|* The lower figures typically reflect starting salaries. Higher salaries are awarded to those with greater experience and responsibility. Positions in Dublin sometimes command higher salaries.|
Provide free, confidential and impartial advice to clients on their rights in a range of legal, financial, social, employment and general consumer issues.
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Search YouTube for Advice Worker videos
Advice centre workers help people to cope with a variety of problems and to find out what their rights and responsibilities are. They respond to the requests for help from members of the public.
Being an advice worker involves a lot more than just handing out information. It means thinking about a person's problems and helping them to approach a solution from a variety of angles, using all the available information to make the best decision. Advice centre workers do find information for their clients, but they are likely to spend time explaining the information fully, and helping the client to think about how best to use it. The work involved falls into categories such as, information, advice, referral, mediation and representation.
Members of the public may need advice on a wide variety of issues, including employment rights, social welfare benefits, tenant's rights and consumer law. They can go to a centre to get free, impartial advice and information. It is also very important that this advice is confidential; advice centre workers handle sensitive issues. They keep accurate records of each client case.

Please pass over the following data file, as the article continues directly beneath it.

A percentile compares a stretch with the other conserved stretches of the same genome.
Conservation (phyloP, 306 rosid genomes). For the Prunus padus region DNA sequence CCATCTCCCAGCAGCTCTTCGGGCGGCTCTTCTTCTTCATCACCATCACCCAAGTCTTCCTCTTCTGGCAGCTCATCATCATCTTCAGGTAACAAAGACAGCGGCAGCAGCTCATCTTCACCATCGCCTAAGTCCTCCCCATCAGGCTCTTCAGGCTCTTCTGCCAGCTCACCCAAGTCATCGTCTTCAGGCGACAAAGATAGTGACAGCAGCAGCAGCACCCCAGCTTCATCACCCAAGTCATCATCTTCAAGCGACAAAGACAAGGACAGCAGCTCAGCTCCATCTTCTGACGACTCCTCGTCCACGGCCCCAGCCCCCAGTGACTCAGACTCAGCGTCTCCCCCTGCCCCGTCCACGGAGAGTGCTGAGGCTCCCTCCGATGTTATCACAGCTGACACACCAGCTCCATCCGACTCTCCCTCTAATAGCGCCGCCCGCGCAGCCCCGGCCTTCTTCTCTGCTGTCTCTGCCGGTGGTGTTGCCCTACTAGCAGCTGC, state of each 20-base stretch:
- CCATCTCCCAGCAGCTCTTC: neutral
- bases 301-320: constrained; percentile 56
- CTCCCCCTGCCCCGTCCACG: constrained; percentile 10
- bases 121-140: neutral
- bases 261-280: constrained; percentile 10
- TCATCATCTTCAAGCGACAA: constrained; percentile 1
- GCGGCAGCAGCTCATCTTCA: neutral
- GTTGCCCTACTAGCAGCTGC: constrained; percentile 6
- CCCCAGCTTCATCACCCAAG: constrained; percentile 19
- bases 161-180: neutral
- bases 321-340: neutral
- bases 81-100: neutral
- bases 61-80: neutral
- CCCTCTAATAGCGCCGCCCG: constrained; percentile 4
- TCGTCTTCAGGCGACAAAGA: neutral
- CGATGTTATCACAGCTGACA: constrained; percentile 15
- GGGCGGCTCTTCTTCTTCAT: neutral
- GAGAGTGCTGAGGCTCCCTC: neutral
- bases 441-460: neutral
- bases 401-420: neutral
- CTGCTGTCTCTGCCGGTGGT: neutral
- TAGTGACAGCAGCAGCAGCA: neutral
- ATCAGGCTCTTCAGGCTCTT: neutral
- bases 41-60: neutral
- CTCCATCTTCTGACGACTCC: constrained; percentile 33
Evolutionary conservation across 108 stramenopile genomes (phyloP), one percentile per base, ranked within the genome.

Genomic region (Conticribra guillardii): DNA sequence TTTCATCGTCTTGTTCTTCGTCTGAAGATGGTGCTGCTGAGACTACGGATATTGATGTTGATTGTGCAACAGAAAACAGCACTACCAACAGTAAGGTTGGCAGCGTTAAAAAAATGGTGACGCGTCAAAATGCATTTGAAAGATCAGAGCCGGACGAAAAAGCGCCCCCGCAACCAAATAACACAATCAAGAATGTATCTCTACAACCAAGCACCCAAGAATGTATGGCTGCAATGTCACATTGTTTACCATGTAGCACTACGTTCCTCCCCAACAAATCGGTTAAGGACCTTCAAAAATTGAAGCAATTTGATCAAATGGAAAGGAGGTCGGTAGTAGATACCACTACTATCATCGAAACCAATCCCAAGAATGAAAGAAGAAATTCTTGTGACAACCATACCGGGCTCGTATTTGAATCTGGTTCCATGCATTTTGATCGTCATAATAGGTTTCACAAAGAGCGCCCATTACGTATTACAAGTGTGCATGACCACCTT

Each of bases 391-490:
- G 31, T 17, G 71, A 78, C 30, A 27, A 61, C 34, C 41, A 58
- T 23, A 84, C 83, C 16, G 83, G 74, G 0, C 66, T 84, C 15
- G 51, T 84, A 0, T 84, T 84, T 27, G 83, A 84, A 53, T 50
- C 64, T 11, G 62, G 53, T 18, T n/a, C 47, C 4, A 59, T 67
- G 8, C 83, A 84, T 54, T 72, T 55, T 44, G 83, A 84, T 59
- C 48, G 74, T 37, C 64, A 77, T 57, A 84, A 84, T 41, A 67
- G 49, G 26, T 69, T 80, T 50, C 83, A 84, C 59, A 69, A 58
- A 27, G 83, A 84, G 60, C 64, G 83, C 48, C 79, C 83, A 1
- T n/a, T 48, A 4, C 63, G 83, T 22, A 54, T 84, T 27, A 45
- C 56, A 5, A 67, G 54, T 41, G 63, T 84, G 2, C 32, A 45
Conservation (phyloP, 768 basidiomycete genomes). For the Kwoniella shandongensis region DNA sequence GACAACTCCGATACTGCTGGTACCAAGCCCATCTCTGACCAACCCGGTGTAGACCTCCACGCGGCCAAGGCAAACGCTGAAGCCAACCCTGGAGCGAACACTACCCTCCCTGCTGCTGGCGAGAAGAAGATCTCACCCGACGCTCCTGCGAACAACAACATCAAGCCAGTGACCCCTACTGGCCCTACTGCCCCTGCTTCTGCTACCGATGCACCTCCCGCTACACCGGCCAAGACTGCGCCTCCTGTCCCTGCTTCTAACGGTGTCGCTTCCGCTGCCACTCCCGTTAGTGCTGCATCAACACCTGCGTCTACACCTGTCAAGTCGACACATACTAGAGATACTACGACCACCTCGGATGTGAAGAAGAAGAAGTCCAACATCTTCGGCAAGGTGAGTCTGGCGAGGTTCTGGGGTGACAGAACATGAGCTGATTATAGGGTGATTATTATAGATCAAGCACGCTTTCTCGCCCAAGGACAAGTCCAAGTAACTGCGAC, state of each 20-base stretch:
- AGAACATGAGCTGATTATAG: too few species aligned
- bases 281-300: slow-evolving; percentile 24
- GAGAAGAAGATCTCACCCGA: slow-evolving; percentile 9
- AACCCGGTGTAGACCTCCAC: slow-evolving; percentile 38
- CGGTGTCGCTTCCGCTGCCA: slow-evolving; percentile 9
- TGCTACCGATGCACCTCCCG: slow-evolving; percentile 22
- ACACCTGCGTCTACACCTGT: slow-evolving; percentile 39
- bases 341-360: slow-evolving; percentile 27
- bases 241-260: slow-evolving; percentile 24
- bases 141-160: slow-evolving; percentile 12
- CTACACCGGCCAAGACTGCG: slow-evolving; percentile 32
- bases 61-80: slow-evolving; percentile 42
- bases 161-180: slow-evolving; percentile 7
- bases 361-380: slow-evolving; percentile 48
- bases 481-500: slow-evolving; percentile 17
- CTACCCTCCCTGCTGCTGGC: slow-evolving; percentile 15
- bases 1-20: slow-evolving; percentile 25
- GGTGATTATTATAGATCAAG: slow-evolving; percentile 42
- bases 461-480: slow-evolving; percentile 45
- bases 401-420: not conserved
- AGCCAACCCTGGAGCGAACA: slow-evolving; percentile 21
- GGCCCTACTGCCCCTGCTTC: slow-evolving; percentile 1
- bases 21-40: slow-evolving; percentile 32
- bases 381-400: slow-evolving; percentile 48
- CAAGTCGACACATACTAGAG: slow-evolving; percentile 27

Unlike counselling, where the client works with one counsellor, many different advice workers may deal with one case. It is therefore very important that each advice worker can find up-to-date, accurate and data protected notes on each client, which their colleagues have put together.
Face-to-face interviews are very important to advice giving. However, centre workers also reply to written enquiries. Increasingly, workers give advice over the telephone, and some advice organisations are moving towards setting up call centres to increase the amount of advice they give over the telephone. Technology is also increasingly important; some clients can seek advice through email and the Internet.
Some clients need advice and support over a long period of time. In mediation, advice workers act on their client's behalf, for example, by writing letters or making telephone calls. In representation, advice centre workers present their client's case in court or at a tribunal. For example, they may be involved in legal disputes between landlords and tenants, clients' appeals against unfair dismissal from employment, or cases brought against companies that are accused of selling faulty